War of the Rebellion: Serial 126 Page 0943 CONFEDERATE AUTHORITIES.

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The following tabular statement shows the cost of labor on this road for construction and maintenance of way, and the number of men in the Construction Corps employed each month:

Transportation

Construction Corps. Department

Month. Number of Amount of Amount of Total

men pay-rolls pay-rolls

1864.

February 1,222 $83,437,54 ......... $83,437.54

March 919 64,094, 18 ........ 64,094.18

April 1,127 62,224,60 $3,404,86 65,629.46

May 202 4,135,60 6,908,19 11,043.79

June 244 3,995,79 8,537,04 12,532.83

July .... ..... 11,677,03 11,677.03

August ..... ....... 11,321,66 11,321.66

September 724 44,592,24 13,518,25 58,110.49

October ..... ...... 15,228,04 15,228.04

November ..... ..... 12,858,42 12,858.42

December ..... ...... 908,14 908,14

1865.

January ..... ...... 17,680,76 17,680.76

February ...... ...... 20,224,04 20,224.04

March ....... ...... 27,131,03 27,131.03

April ....... ...... 30,229,93 30,229.93

May .... ...... 26,344,91 26,344.91

June ..... ..... 15,776,80 15,776.80

July ....... ...... 13,938,45 13,938.45

August ...... ....... 8,386,95 8,386.95

Total 4,438 262,479,95 244,074,50 506,554.45

Monthly 740 43,746,65 14,357,32 26,660.76

average

Summary of cost.

Quantity Rate Total cost

Materials:

Iron 3,080 $120 per ton $369,600.00

rails..tons.

Chairs..pounds. 152,000 8 cents per 12,160.00

. pound

Spikes.....do.. 228,000 8 1/2 cents per 18,240.00

. pound

Cross-ties 284,061 50 cents per tie 142,030.50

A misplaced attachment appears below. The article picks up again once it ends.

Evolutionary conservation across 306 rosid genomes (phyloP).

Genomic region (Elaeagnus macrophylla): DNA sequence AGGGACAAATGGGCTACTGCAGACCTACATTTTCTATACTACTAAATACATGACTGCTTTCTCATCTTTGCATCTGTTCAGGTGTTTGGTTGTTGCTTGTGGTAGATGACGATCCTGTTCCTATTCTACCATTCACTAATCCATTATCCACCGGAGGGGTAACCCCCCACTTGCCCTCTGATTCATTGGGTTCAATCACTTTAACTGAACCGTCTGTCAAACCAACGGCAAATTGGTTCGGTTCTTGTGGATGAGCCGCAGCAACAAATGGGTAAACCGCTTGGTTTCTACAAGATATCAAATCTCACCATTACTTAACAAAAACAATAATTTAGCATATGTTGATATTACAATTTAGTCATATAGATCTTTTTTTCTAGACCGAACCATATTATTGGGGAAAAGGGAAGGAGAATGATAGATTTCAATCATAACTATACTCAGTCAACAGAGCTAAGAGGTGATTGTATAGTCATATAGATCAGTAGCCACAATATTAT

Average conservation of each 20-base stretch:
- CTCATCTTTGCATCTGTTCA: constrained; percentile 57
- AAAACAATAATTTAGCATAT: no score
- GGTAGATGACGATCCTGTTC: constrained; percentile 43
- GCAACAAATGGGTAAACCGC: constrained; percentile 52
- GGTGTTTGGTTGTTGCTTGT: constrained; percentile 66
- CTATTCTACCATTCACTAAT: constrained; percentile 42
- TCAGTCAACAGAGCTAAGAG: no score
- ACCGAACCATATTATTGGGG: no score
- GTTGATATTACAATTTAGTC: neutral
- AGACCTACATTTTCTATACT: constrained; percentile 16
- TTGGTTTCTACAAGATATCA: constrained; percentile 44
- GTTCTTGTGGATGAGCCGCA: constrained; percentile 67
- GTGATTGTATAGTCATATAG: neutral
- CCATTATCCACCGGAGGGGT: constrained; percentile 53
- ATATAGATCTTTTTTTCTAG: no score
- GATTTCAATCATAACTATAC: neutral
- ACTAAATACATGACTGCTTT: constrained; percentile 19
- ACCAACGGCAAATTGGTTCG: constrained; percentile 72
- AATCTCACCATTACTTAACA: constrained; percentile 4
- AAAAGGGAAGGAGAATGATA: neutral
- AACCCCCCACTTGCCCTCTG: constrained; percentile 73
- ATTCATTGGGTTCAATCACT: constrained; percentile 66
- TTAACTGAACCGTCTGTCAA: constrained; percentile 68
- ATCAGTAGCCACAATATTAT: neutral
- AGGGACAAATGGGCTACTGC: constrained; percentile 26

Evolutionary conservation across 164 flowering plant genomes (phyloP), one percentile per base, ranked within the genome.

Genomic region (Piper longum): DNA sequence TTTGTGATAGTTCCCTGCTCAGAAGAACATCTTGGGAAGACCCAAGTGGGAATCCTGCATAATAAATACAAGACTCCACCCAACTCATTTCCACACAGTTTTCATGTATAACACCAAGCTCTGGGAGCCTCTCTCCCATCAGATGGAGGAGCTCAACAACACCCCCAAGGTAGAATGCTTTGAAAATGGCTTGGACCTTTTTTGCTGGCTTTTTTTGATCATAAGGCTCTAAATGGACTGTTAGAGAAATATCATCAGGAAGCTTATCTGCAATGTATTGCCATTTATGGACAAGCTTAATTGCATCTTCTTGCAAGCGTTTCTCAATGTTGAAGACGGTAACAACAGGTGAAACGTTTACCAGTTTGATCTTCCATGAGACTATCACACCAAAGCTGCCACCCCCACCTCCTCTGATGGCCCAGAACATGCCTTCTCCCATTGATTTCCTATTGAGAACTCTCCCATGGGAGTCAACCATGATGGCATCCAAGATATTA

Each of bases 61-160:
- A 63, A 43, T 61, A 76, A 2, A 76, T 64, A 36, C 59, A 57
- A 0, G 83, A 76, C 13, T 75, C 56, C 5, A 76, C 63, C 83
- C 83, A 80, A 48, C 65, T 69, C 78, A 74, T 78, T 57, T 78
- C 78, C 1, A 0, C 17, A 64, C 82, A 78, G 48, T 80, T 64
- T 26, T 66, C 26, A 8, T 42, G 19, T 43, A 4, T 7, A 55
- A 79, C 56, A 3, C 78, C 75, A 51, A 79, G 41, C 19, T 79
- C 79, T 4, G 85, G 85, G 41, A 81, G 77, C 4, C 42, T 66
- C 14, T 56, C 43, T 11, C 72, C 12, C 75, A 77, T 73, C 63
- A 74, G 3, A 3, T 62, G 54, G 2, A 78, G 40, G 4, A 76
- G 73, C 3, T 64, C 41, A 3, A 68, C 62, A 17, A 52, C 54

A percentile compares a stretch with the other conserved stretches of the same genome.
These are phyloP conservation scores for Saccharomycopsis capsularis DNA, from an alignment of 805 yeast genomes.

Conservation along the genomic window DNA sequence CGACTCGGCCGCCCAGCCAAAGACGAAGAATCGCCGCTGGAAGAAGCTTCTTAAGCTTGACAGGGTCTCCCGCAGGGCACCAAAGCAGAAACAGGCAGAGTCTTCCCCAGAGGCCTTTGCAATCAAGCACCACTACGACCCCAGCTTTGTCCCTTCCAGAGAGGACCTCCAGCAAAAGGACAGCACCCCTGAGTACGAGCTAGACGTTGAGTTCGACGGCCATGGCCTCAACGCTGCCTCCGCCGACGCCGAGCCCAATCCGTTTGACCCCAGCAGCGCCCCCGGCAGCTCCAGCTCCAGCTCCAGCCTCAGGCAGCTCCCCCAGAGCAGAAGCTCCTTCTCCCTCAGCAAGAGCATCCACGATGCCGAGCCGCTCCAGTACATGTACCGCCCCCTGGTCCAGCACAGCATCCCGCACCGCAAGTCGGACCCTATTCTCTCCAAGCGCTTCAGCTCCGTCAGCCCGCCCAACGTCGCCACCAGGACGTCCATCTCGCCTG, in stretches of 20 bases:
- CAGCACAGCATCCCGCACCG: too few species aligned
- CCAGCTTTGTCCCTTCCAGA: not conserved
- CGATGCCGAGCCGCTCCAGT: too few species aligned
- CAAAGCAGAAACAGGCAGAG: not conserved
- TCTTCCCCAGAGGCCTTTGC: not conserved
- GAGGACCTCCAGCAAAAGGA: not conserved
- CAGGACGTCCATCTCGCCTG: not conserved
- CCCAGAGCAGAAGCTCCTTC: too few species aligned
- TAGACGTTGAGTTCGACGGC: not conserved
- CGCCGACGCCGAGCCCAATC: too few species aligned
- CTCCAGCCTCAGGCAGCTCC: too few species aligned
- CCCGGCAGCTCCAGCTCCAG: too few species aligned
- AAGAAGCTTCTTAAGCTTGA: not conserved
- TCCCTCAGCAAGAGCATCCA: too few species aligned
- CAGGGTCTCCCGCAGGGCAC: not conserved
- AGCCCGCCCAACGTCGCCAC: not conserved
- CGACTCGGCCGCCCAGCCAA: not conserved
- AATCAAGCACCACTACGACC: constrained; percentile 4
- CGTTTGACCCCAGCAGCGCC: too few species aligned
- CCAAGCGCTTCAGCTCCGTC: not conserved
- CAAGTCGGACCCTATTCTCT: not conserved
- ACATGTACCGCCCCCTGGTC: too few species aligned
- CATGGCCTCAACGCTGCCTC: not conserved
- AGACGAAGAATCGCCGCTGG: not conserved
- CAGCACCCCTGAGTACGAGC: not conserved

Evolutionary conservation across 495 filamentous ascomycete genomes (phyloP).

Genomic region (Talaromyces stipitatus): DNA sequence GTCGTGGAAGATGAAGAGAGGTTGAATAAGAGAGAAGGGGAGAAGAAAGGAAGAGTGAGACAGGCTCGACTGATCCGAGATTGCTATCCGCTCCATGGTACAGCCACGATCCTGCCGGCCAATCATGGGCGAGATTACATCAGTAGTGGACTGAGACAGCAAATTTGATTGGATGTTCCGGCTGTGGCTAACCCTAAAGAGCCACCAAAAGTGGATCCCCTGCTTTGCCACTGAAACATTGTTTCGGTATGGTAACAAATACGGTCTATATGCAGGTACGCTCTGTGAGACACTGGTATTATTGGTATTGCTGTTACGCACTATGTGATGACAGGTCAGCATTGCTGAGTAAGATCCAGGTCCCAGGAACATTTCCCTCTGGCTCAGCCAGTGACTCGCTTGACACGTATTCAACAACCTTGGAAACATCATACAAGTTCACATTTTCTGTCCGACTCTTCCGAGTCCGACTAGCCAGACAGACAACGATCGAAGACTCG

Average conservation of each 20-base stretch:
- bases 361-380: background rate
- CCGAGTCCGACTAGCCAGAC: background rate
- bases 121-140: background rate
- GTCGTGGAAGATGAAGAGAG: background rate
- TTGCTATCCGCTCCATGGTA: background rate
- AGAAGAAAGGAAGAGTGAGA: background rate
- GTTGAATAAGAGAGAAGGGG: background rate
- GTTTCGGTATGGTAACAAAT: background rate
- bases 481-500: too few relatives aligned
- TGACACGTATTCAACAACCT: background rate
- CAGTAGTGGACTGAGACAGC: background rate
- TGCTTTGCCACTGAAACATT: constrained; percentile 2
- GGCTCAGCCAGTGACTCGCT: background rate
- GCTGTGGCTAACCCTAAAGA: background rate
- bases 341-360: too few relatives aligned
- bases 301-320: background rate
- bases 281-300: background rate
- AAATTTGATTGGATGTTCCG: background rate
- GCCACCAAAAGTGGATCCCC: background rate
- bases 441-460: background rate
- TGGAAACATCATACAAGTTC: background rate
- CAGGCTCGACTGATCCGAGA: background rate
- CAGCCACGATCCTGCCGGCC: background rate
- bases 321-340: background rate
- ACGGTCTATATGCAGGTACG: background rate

542,030.50

Labor ...... .......... 506,554.45

Contract work .......... .............. 161,990.26

on bridges

Total ........ ............ 1,210,575.21

The Chattanooga and Knoxville Railroad was relinquished as a military road and turned over to the company August 28, 1865.

THE NASHVILLE AND NORTHWESTERN RAILROAD

Is seventy-eight miles long and extends from Nashville to the Tennessee River at Johnsonville. It was partly built before the war. On the 22nd of October, 1863, the Secretary of War ordered this road to be constructed for "military purposes," and placed it in charge of Andrew Johnson, then Military Governor of Tennessee, who was empowered to "employ an engineer and other officers and workmen necessary to complete it without delay." Colonel W. P. Innes was acting as engineer at the time the railroads in this military division were taken charge of by the U. S. Military Railroad Department, and bad a considerable force of soldiers and civilian laborers employed on the road. But as the work was not progressing to the satisfaction of the general commanding, he relieved Colonel Innes and placed the construction of the road in your charge. This order of General Grant's